Fears new McDonald's construction could cut power to ARI by damaging 'fragile' cables

The new restaurant would be built at the site of the Rosehill Day Centre
-Credit: (Image: Kirstie Topp)


SSEN has warned that plans for a new McDonald’s restaurant in Aberdeen could damage two ‘fragile’ high voltage cables which power Aberdeen Royal Infirmary.

The global fast food chain is looking to build the new eatery on Ashgrove Road West. If approved, the former Rosehill Day Centre would be demolished to make way for the Golden Arches.

A public meeting was held earlier today to allow those with an interest in the development to voice their thoughts on it. It came as 295 objections were received against the plan, while just 33 letters of support were submitted.

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Kevin Stewart MSP opposed the plans, as did the Aberdeen Civic Society. The Scottish Ambulance Service had previously raised their concerns about the proposal. However, following the removal of the drive-thru lane and addition of wig-wag road safety features, they withdrew their objection.

The new traffic signs would be similar to those outside the fire station of North Anderson Drive, and would flash to ensure priority is given to ambulances. Jamie Leadbeater of Country Planner at SSEN Transmission told of the firm’s concern for two high voltage cables that run through the site.

He explained that the underground cables are “absolutely integral” to Aberdeen’s inner city transmission network, which feeds into the distribution network. The company is concerned that the application would see a new road access to the restaurant site placed over them.

“These cables are of significant age oilfield cables which are no longer in production,” Mr Leadbeater explained. “They are essentially much more fragile than most modern transmission cables.”

How the proposed new drive-thru in Kittybrewster could look
How the proposed new drive-thru in Kittybrewster could look -Credit:McDonald's

He revealed that the two cables serve Aberdeen Royal Infirmary along with half of the houses and other buildings in the city. “Ensuring that any development over these cables doesn’t affect their integrity and operation is absolutely paramount to us as a business to maintain a reliable supply of electricity to all bill payers,” Mr Leadbeater added.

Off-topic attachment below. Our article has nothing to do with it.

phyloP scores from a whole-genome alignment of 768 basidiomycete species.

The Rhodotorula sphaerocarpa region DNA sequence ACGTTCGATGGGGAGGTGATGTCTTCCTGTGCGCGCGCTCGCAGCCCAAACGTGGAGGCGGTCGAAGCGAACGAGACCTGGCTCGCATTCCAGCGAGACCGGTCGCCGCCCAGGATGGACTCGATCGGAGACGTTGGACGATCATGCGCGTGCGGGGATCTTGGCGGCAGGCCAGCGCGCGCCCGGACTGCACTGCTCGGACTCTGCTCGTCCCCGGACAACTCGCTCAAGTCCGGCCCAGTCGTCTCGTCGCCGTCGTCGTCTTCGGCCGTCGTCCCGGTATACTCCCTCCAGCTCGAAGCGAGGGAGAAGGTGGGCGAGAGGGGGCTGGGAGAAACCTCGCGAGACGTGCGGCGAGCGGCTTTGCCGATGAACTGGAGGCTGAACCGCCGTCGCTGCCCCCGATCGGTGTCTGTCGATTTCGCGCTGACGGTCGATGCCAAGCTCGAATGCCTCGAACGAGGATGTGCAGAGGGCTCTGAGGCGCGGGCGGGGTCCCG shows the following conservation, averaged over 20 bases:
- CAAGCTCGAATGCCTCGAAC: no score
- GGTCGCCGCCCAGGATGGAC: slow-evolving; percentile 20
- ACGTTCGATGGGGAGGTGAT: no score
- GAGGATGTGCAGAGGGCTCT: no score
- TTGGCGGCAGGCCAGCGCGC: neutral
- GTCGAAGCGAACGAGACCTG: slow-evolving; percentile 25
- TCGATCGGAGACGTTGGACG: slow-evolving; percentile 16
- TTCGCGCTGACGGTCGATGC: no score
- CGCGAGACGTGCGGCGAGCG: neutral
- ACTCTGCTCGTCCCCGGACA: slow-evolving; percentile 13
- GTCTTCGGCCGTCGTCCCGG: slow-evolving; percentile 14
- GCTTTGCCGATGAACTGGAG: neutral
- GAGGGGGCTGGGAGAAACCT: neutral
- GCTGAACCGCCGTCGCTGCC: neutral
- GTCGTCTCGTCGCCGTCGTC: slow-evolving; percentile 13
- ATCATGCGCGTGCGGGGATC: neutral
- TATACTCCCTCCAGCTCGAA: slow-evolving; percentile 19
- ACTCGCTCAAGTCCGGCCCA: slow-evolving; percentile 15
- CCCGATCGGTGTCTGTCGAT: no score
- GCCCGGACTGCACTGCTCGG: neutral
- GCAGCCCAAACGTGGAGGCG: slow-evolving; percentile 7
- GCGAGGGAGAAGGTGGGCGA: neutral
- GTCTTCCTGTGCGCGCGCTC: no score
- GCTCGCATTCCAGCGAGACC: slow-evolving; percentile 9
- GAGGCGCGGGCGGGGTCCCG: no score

“But fundamentally, it’s in the public interest for people’s homes, businesses and public buildings like this to ensure the cables are operational 24/7.”

Mr Leadbeater showed the committee a photo of damage caused to a similar cable 18 months ago. He warned that a repeat of this at Ashgrove Road West could be catastrophic to the hospital.

Mr Leadbeater said: “Because of the age of the cables, we don’t have any ready-made replacements.” SSEN had to contact a firm in Germany to get a bespoke repair solution which came with a “significant” cost.

But more importantly, he said the time delay placed extra strain on the Aberdeen network. “If the other cable had been snapped at some point whilst this remained out of use, there would have been major, serious supply issues to ARI, homes and businesses.”

Mr Leadbeater said SSEN wasn’t against the restaurant plan, but asked that the site layout be altered to leave the existing site access in place. He explained that if McDonald’s could find a way to safeguard the cables, SSEN would be willing to remove its objection.

Councillor Graeme Lawrence noted SSEN had “painted a very black picture” of its Aberdeen cable network and asked if this could be a good chance to upgrade them. Mr Leadbeater explained that SSEN were looking to replace a number of cables across the city between 2026 to 2031.

But, this would be subject to Ofgem approval. Meanwhile, councillor Marie Boulton asked if the existing rear access to the site would be suitable for SSEN instead.

She said: “I just want to understand how we protect those cables because clearly a burger or a life-support machine for me is not a difficult choice.”

Mr Leadbeater replied: “In an ideal world, if the development could work without the formation of a new access that would be preferable for us.”

Ward councillor Neil Copland noted the area was “notorious” for parking issues at ARI and asked if any time limits would be placed on the car park. He said: “I could see this quickly filling up causing traffic problems.”

But Mr Copland was told the franchisee, Adam Buchanan-Smith, would monitor the parking area. If any vehicles are seen taking advantage of the free spot, he would step in and manage the situation.

Abby Mcgrath spoke at the meeting on behalf of McDonald’s. She told the committee that the new restaurant would create more than 120 full and part-time new jobs.

It is also thought it would generate around £74,000 in business rates annually for Aberdeen City Council to help fund key local services. The eatery would also be Scotland’s first McDonald’s restaurant to be built to net zero standards.

She explained that the site would “set the baseline for future low carbon design” across the firm’s building portfolio.